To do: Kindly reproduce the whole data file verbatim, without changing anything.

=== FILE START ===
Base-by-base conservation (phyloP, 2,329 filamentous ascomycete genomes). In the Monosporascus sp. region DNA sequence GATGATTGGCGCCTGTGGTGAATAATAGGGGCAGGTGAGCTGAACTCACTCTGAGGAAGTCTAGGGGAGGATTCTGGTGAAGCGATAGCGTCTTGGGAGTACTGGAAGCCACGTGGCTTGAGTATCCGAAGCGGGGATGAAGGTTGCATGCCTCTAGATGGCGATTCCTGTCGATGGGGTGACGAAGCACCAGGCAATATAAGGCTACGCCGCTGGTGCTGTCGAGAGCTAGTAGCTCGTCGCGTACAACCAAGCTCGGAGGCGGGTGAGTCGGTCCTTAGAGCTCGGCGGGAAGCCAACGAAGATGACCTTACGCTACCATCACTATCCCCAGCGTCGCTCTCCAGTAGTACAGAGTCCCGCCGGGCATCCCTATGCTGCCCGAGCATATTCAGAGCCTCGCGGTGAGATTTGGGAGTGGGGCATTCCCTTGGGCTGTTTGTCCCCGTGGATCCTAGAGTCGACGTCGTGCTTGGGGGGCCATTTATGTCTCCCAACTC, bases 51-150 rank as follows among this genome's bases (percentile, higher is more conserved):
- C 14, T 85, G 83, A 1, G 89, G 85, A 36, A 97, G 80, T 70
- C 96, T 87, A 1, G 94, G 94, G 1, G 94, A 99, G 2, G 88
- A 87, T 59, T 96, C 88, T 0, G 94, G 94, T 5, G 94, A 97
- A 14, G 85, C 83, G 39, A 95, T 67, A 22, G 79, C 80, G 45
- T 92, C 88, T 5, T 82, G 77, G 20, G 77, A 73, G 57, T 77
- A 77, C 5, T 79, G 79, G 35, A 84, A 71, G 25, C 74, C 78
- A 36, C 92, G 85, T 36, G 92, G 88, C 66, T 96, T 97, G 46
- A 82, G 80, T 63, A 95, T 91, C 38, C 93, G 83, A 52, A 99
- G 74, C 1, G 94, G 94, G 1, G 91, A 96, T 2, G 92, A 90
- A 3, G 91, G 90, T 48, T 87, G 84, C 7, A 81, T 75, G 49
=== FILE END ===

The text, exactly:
Base-by-base conservation (phyloP, 2,329 filamentous ascomycete genomes). In the Monosporascus sp. region DNA sequence GATGATTGGCGCCTGTGGTGAATAATAGGGGCAGGTGAGCTGAACTCACTCTGAGGAAGTCTAGGGGAGGATTCTGGTGAAGCGATAGCGTCTTGGGAGTACTGGAAGCCACGTGGCTTGAGTATCCGAAGCGGGGATGAAGGTTGCATGCCTCTAGATGGCGATTCCTGTCGATGGGGTGACGAAGCACCAGGCAATATAAGGCTACGCCGCTGGTGCTGTCGAGAGCTAGTAGCTCGTCGCGTACAACCAAGCTCGGAGGCGGGTGAGTCGGTCCTTAGAGCTCGGCGGGAAGCCAACGAAGATGACCTTACGCTACCATCACTATCCCCAGCGTCGCTCTCCAGTAGTACAGAGTCCCGCCGGGCATCCCTATGCTGCCCGAGCATATTCAGAGCCTCGCGGTGAGATTTGGGAGTGGGGCATTCCCTTGGGCTGTTTGTCCCCGTGGATCCTAGAGTCGACGTCGTGCTTGGGGGGCCATTTATGTCTCCCAACTC, bases 51-150 rank as follows among this genome's bases (percentile, higher is more conserved):
- C 14, T 85, G 83, A 1, G 89, G 85, A 36, A 97, G 80, T 70
- C 96, T 87, A 1, G 94, G 94, G 1, G 94, A 99, G 2, G 88
- A 87, T 59, T 96, C 88, T 0, G 94, G 94, T 5, G 94, A 97
- A 14, G 85, C 83, G 39, A 95, T 67, A 22, G 79, C 80, G 45
- T 92, C 88, T 5, T 82, G 77, G 20, G 77, A 73, G 57, T 77
- A 77, C 5, T 79, G 79, G 35, A 84, A 71, G 25, C 74, C 78
- A 36, C 92, G 85, T 36, G 92, G 88, C 66, T 96, T 97, G 46
- A 82, G 80, T 63, A 95, T 91, C 38, C 93, G 83, A 52, A 99
- G 74, C 1, G 94, G 94, G 1, G 91, A 96, T 2, G 92, A 90
- A 3, G 91, G 90, T 48, T 87, G 84, C 7, A 81, T 75, G 49